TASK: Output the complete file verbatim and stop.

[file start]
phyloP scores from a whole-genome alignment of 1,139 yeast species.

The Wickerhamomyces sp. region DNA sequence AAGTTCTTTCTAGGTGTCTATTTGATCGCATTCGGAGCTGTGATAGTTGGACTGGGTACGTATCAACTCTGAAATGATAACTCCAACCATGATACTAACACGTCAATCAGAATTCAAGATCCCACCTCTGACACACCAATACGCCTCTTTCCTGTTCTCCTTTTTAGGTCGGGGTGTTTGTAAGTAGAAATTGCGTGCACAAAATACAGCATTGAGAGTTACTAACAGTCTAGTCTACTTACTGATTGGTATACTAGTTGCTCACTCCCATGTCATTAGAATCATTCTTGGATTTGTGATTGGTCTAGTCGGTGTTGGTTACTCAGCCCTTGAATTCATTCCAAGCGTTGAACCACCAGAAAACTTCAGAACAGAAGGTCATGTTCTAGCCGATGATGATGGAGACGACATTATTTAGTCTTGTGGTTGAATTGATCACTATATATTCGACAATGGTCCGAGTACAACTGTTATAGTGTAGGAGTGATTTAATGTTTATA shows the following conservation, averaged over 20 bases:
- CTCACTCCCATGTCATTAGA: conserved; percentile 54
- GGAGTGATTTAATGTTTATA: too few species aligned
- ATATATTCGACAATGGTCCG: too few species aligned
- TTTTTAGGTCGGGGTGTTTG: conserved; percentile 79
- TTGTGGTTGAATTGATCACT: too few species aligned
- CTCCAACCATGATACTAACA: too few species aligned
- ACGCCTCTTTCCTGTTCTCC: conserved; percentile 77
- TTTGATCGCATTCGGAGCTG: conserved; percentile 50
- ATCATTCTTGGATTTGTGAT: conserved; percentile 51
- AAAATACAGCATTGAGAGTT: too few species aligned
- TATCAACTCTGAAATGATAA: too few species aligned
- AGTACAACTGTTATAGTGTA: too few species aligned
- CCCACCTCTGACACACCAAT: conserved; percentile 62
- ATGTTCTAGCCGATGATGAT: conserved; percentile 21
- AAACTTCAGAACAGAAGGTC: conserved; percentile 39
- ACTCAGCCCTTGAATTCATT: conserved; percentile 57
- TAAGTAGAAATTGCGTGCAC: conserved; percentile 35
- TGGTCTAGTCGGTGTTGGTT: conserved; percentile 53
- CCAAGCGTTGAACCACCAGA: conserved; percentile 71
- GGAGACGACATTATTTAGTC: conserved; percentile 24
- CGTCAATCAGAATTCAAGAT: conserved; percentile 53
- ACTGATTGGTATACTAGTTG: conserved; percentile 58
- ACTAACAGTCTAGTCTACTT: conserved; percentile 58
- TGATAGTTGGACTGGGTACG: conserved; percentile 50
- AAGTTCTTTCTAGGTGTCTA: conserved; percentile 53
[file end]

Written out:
phyloP scores from a whole-genome alignment of 1,139 yeast species.

The Wickerhamomyces sp. region DNA sequence AAGTTCTTTCTAGGTGTCTATTTGATCGCATTCGGAGCTGTGATAGTTGGACTGGGTACGTATCAACTCTGAAATGATAACTCCAACCATGATACTAACACGTCAATCAGAATTCAAGATCCCACCTCTGACACACCAATACGCCTCTTTCCTGTTCTCCTTTTTAGGTCGGGGTGTTTGTAAGTAGAAATTGCGTGCACAAAATACAGCATTGAGAGTTACTAACAGTCTAGTCTACTTACTGATTGGTATACTAGTTGCTCACTCCCATGTCATTAGAATCATTCTTGGATTTGTGATTGGTCTAGTCGGTGTTGGTTACTCAGCCCTTGAATTCATTCCAAGCGTTGAACCACCAGAAAACTTCAGAACAGAAGGTCATGTTCTAGCCGATGATGATGGAGACGACATTATTTAGTCTTGTGGTTGAATTGATCACTATATATTCGACAATGGTCCGAGTACAACTGTTATAGTGTAGGAGTGATTTAATGTTTATA shows the following conservation, averaged over 20 bases:
- CTCACTCCCATGTCATTAGA: conserved; percentile 54
- GGAGTGATTTAATGTTTATA: too few species aligned
- ATATATTCGACAATGGTCCG: too few species aligned
- TTTTTAGGTCGGGGTGTTTG: conserved; percentile 79
- TTGTGGTTGAATTGATCACT: too few species aligned
- CTCCAACCATGATACTAACA: too few species aligned
- ACGCCTCTTTCCTGTTCTCC: conserved; percentile 77
- TTTGATCGCATTCGGAGCTG: conserved; percentile 50
- ATCATTCTTGGATTTGTGAT: conserved; percentile 51
- AAAATACAGCATTGAGAGTT: too few species aligned
- TATCAACTCTGAAATGATAA: too few species aligned
- AGTACAACTGTTATAGTGTA: too few species aligned
- CCCACCTCTGACACACCAAT: conserved; percentile 62
- ATGTTCTAGCCGATGATGAT: conserved; percentile 21
- AAACTTCAGAACAGAAGGTC: conserved; percentile 39
- ACTCAGCCCTTGAATTCATT: conserved; percentile 57
- TAAGTAGAAATTGCGTGCAC: conserved; percentile 35
- TGGTCTAGTCGGTGTTGGTT: conserved; percentile 53
- CCAAGCGTTGAACCACCAGA: conserved; percentile 71
- GGAGACGACATTATTTAGTC: conserved; percentile 24
- CGTCAATCAGAATTCAAGAT: conserved; percentile 53
- ACTGATTGGTATACTAGTTG: conserved; percentile 58
- ACTAACAGTCTAGTCTACTT: conserved; percentile 58
- TGATAGTTGGACTGGGTACG: conserved; percentile 50
- AAGTTCTTTCTAGGTGTCTA: conserved; percentile 53